Lent is the forty days before Easter. Start at Easter, back up six Sundays, then back up a few more days to the Wednesday before, and you get to Ash Wednesday. That’s actually forty-six days. Back out the six Sundays, which are treated as “free days” and not counted as part of the Lenten season (they are and they aren’t–it’s complicated), and you get to forty days.
Lent is a season of preparation for Easter. We prepare by focusing on Christ and his journey to the Cross, which lies squarely across our path and looms ever larger the deeper we get into the Lenten season. The 40 days of Lent tie in directly with the 40 days Jesus spent in the wilderness prior to the start of his public ministry, and indirectly with the 40 years Israel spent in the wilderness prior to entering the Promised Land. Not all of us can go out into the wilderness for 40 days, but we can all place ourselves in a posture of humility and choose practices consistent with a lifestyle of repentance.
What we typically do around here during the Lenten season is pick a related topic and talk about it for five to six weeks. This year we have been coming around two questions: What is the Bible? And what is the Bible for?
Currently we are coming around the question: What is the Bible for? In order to guide our thinking on this question, we have been looking at insights from Pete Enns’ latest book “How the Bible Actually Works“. Enns is a Bible scholar and writer/blogger/podcaster whose passion is to make the Bible relatable to everyday believers. His unorthodox views on what the Bible is and what we ought to expect from it have generated no small amount of controversy over the years.
Last week we came around the idea that the Bible is a diverse book, like a conversation happening across the ages as the Hebrew people interact with their past and reinterpret it to speak into their struggles to come to grips with what God is up to in their present circumstances. God was guiding this process behind the scenes, and this is what Christians mean when they talk about the Bible as “inspired”.
But it is important to understand that God did not simply speak His words from heaven. Many evangelicals have a view of the inspiration of Scripture that would honestly be much more at home in Islam or Mormonism than in anything remotely resembling biblical Christianity. The Bible is a human book, the product of centuries of people wrestling with what God was doing in their midst. It evolved over the ages and did not reach its final form until after the Babylonian exile as priests and scribes edited it into something that would give hope to those returning from captivity as they struggled to put the pieces of their nation back together.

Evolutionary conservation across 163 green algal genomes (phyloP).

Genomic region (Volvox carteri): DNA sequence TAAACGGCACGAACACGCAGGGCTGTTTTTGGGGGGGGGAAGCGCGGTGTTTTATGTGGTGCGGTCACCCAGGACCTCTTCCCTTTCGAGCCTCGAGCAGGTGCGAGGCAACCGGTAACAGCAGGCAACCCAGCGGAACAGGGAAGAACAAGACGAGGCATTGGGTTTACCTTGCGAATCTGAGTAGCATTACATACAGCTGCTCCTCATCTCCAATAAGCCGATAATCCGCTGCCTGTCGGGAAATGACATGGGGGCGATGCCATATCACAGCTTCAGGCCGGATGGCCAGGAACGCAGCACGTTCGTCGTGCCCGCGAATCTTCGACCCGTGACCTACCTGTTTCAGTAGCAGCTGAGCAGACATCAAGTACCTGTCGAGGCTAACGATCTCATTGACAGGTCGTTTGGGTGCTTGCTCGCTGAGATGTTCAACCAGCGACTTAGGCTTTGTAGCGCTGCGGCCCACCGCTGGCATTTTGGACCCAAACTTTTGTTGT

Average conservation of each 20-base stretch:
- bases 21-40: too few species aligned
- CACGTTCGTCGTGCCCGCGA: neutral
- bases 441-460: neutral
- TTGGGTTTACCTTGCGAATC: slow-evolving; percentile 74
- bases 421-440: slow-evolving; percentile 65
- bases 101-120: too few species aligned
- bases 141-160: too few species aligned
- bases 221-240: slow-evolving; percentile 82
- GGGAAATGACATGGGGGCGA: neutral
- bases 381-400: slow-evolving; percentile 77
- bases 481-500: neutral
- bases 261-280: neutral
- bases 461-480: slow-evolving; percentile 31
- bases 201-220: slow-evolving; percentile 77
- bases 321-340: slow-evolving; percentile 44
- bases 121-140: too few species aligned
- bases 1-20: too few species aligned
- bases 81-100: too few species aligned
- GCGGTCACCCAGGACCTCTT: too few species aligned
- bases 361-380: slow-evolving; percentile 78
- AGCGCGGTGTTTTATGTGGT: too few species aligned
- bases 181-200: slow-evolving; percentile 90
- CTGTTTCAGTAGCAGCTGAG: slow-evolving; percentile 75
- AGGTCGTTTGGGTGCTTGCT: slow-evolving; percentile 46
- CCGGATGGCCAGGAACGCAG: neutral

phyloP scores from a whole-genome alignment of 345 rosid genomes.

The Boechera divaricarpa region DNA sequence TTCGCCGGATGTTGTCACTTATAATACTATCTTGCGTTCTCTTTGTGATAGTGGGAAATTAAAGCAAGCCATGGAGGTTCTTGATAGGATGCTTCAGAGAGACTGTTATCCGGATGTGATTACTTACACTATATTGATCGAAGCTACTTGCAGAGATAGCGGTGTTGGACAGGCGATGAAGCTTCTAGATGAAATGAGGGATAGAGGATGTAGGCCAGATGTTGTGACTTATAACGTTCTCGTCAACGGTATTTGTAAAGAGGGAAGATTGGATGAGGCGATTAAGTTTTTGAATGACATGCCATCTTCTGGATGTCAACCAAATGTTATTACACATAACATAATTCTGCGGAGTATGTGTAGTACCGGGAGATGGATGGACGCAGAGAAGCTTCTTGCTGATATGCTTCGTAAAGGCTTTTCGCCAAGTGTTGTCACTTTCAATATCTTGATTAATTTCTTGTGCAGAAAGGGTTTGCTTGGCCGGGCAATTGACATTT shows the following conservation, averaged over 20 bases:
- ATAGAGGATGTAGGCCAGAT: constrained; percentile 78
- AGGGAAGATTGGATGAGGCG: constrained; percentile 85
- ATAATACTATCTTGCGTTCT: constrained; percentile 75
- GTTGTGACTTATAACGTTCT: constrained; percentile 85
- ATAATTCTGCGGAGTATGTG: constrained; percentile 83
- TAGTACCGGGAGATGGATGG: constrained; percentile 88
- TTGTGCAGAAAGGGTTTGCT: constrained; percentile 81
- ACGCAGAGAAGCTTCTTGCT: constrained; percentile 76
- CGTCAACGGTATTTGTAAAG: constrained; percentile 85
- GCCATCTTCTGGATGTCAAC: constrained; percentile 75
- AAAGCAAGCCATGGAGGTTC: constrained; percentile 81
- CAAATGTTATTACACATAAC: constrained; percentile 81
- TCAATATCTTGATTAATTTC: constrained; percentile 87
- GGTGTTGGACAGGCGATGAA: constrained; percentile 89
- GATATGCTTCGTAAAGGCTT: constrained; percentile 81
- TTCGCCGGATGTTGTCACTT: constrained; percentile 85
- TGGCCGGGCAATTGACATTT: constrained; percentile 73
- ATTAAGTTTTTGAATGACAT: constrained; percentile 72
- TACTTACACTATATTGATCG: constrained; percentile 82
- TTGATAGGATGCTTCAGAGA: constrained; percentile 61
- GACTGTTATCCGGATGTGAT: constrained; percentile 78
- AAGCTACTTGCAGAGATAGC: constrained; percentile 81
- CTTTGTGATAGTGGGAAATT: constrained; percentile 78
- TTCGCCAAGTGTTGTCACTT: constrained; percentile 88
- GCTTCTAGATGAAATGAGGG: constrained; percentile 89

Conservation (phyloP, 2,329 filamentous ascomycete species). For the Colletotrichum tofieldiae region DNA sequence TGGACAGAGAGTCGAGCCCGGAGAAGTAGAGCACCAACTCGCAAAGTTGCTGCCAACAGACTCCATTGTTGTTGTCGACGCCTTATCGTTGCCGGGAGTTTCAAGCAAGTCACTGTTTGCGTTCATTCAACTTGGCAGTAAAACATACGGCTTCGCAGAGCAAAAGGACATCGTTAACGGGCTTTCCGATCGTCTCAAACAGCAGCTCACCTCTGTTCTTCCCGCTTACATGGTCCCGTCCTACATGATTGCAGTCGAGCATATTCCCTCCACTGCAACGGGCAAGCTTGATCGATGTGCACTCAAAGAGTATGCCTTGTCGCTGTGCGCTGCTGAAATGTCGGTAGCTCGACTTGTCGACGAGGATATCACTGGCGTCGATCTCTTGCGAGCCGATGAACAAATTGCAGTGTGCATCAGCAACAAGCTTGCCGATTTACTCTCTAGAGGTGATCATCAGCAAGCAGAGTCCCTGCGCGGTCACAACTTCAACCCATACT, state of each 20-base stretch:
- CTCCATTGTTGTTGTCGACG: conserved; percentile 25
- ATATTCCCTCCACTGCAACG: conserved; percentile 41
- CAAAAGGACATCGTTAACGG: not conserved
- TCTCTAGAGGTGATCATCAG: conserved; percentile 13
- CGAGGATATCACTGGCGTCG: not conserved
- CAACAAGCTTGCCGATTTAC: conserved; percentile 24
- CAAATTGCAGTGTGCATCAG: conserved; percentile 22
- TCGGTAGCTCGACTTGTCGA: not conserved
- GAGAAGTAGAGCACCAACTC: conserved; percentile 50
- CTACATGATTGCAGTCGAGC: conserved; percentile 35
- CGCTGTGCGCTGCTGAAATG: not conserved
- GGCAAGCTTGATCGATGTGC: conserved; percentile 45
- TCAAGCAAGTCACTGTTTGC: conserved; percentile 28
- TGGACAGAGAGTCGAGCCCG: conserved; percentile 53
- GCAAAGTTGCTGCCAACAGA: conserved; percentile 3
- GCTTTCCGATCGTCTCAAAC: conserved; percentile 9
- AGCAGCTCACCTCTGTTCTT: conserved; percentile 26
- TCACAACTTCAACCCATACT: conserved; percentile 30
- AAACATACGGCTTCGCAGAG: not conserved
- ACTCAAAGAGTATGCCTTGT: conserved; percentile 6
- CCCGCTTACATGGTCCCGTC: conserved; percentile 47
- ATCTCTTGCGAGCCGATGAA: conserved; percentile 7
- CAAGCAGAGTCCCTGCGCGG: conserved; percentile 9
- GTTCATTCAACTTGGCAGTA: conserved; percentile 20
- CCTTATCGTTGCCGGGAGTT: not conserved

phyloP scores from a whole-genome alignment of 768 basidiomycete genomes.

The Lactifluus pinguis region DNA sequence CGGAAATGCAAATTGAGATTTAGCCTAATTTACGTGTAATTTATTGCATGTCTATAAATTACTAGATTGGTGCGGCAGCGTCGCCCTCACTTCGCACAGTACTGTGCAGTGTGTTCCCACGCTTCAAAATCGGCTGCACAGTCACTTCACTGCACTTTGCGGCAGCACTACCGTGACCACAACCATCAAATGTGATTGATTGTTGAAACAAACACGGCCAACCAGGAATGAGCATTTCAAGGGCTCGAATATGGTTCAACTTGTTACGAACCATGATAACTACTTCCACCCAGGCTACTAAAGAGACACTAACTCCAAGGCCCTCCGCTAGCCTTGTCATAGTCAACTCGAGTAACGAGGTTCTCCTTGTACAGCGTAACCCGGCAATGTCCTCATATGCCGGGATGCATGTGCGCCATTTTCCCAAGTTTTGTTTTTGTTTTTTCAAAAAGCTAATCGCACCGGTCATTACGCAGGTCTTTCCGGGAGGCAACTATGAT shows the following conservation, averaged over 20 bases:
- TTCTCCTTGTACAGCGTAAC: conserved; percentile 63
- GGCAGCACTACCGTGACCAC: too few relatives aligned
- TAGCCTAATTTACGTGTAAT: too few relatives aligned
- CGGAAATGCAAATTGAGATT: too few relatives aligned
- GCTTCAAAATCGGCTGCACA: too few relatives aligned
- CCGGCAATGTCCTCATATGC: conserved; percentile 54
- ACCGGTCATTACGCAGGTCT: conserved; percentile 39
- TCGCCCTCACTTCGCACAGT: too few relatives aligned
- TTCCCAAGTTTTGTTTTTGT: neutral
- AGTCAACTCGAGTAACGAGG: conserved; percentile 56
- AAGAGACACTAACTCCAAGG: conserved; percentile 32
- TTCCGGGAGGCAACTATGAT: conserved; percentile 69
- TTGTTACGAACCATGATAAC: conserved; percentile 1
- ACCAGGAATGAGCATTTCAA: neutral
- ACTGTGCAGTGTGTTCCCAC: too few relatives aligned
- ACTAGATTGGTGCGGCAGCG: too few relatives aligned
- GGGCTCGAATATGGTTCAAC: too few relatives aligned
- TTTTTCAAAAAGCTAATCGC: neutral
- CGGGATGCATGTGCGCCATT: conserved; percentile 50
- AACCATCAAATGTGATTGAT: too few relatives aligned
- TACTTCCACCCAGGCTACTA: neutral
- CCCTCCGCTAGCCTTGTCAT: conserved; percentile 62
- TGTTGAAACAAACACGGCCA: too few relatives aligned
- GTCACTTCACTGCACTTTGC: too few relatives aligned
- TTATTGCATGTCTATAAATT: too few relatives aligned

Enns zeroes in on Chronicles as an example of how this worked. In our English bibles, 1-2 Chronicles comes right after 1-2 Samuel and 1-2 Kings and represents another look at the same period of history with a slightly different emphasis. But in the Hebrew bible, 1-2 Chronicles comes at the very end.
Chronicles is not a repeat of 1 Samuel through 2 Kings. It is a retelling of those books from a much later point in Jewish history. In fact, it is nothing less than an act of reimaging God.
To make a long story short, 1 Samuel through 2 Kings were probably written before and during the Babylonian exile, and the main question these books address is, “How did we get into this mess? What did we do to deserve exile?” The short answer is, “You committed apostasy by worshiping foreign gods, with your kings leading the way.” In other words, these books interpret events of history and pronounce a guilty verdict on Judah.
But 1 and 2 Chronicles were written centuries later, probably no earlier than about 400 BCE and more likely closer to 300 or even a bit later—so somewhere in the middle of the Persian period (which began in 538) and perhaps as late as the Greek period (which began with the conquest by the Greeks under Alexander the Great in 332). And these books answer a different question altogether, not “What did we do to deserve this?” but “After all this time, is God still with us?”
Once again, we revisit our theme: as times changed, the ancient Jews had to reprocess what it meant to be the chosen people—if indeed that label even meant anything anymore.
Enns points to the example of Manasseh. Manasseh was one of the worst kings Judah ever had, and from the account in 1-2 Kings it was his sins and excesses that led to the Babylonian exile. The damage done to the kingdom during his reign was so great that even the revival and reforms that occurred under Josiah a couple of generations later could not undo it.
But in Chronicles the story of Manasseh is reimagined. Manasseh is led into exile and returns humbled, chastened, ending his days as a repentant, restored, and righteous ruler. These details were left out of the Kings account–because it was written earlier and to answer a different set of questions.
Why is this important? Because the story of Manasseh is, in microcosm, the story of Israel being led into exile, crying out to God in repentance, and then returning home to pick up the pieces.
The author of Chronicles wished for the exiles to learn the wisdom of repentance and seeking God in the midst of their hard circumstances. To this end he showed that even the most wicked sinner–Manasseh–was not incapable of repentance or beyond redemption and restoration.
That is to say, the retelling of the reign of Manasseh (and 1 and 2 Chronicles as a whole) is an act of wisdom—of reading the moment and reimagining what God is doing and, more important, what God will do in the (hopefully not too distant) future.